number field that is not norm-Euclidean
Proof. We take the number which is not integer of the field (). Antithesis: where is an integer of the field () and
Thus we would have
And since , it follows , i.e. . So we must have
But is a complete residue system modulo 7, giving the set of possible quadratic residues modulo 7. Therefore (1) is impossible. The antithesis is wrong, whence the theorem 1 of the parent entry (http://planetmath.org/EuclideanNumberField) says that the number field is not norm-Euclidean.
Note. The function N used in the proof is the usual
defined in the field . The notion of norm-Euclidean number field is based on the norm (http://planetmath.org/NormAndTraceOfAlgebraicNumber). There exists a fainter function, the so-called Euclidean valuation, which can be defined in the maximal orders of some algebraic number fields (http://planetmath.org/NumberField); such a maximal order, i.e. the ring of integers of the number field, is then a Euclidean domain. The existence of a Euclidean valuation guarantees that the maximal order is a UFD and thus a PID. Recently it has been shown the existence of the Euclidean domain in the field but the field is not norm-Euclidean.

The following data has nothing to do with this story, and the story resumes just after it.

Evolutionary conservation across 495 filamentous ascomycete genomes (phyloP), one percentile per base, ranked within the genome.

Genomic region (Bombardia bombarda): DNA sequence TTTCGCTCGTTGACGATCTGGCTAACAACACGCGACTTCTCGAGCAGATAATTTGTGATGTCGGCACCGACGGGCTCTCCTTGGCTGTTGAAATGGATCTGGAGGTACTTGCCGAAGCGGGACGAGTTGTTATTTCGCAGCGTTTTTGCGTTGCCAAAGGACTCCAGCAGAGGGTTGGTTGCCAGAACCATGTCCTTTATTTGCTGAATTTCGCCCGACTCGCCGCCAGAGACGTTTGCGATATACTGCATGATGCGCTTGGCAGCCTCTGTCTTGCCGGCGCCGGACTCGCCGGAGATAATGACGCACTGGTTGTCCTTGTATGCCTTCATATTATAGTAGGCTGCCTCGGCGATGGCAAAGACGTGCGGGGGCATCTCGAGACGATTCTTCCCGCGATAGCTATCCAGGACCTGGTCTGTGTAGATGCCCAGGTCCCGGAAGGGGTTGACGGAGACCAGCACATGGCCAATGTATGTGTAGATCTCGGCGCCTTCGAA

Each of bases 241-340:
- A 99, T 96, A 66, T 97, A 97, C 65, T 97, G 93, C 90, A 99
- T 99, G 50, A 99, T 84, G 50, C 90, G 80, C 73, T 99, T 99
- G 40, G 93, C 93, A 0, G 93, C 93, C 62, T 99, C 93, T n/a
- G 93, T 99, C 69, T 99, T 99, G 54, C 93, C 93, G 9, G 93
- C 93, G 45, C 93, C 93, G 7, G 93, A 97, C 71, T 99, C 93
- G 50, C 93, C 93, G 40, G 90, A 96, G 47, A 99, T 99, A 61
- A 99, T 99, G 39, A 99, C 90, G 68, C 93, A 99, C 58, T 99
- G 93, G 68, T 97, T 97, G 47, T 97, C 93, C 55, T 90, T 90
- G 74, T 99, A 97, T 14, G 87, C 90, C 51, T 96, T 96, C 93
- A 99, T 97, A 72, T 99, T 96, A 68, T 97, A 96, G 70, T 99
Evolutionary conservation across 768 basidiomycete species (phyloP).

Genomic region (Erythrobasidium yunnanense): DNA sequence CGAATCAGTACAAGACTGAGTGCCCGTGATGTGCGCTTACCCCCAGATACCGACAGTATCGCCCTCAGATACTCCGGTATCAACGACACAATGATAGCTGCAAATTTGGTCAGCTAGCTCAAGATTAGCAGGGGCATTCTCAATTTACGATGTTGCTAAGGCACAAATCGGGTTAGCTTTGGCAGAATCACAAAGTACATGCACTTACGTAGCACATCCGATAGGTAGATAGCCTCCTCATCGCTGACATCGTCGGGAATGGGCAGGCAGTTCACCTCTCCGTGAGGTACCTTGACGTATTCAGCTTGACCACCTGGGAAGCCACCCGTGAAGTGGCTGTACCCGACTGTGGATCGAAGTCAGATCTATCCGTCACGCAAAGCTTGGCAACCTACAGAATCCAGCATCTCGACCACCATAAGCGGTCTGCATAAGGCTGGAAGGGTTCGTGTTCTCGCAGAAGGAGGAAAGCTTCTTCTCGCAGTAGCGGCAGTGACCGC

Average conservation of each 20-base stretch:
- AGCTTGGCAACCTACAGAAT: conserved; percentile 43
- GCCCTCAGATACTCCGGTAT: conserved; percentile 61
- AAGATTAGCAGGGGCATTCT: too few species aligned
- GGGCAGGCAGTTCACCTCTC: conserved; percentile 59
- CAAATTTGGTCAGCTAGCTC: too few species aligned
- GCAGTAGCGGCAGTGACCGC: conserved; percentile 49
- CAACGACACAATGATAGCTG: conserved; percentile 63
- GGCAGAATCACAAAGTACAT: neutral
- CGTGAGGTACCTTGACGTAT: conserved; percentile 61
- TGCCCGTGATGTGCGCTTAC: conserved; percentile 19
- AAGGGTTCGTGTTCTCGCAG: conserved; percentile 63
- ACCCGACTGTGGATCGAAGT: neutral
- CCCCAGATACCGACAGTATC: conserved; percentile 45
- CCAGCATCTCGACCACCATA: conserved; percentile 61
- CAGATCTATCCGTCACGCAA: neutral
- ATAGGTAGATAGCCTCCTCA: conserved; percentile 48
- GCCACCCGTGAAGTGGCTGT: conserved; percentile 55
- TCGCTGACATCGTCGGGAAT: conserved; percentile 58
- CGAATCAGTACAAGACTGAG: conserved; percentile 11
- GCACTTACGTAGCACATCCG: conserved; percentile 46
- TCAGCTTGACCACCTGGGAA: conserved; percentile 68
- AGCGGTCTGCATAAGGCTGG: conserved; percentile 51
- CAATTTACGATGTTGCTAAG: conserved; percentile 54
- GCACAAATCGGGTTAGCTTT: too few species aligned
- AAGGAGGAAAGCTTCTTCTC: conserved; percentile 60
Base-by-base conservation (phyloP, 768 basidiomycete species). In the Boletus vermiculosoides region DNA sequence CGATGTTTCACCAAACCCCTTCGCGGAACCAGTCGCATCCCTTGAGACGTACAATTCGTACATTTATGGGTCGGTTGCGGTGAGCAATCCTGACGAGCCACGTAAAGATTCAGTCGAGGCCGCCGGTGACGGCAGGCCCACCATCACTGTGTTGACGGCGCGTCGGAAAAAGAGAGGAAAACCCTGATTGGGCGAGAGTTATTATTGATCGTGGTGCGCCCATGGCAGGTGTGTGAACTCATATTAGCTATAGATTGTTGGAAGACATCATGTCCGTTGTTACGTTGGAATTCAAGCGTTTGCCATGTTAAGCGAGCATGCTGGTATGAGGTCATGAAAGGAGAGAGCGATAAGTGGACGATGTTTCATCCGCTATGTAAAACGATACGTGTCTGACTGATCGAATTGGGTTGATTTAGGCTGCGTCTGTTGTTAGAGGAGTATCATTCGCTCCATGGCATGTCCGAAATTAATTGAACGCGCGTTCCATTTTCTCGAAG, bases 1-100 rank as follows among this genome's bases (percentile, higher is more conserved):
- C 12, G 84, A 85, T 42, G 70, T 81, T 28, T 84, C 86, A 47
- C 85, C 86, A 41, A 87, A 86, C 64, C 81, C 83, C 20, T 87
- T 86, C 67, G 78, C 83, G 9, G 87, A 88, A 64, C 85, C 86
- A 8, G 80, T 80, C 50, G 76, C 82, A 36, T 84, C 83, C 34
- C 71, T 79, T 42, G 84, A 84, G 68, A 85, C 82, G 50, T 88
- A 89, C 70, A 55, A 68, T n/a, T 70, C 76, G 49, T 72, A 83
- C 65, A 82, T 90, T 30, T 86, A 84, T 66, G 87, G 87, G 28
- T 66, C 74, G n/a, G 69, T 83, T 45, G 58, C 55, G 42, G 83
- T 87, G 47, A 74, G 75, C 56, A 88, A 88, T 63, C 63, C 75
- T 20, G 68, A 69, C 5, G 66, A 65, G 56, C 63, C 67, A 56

The maximal order of has also been proven to be a Euclidean domain (Malcolm Harper 2004 in Canadian Journal of Mathematics).
|Title||number field that is not norm-Euclidean|
|Date of creation||2013-03-22 16:56:56|
|Last modified on||2013-03-22 16:56:56|
|Last modified by||pahio (2872)|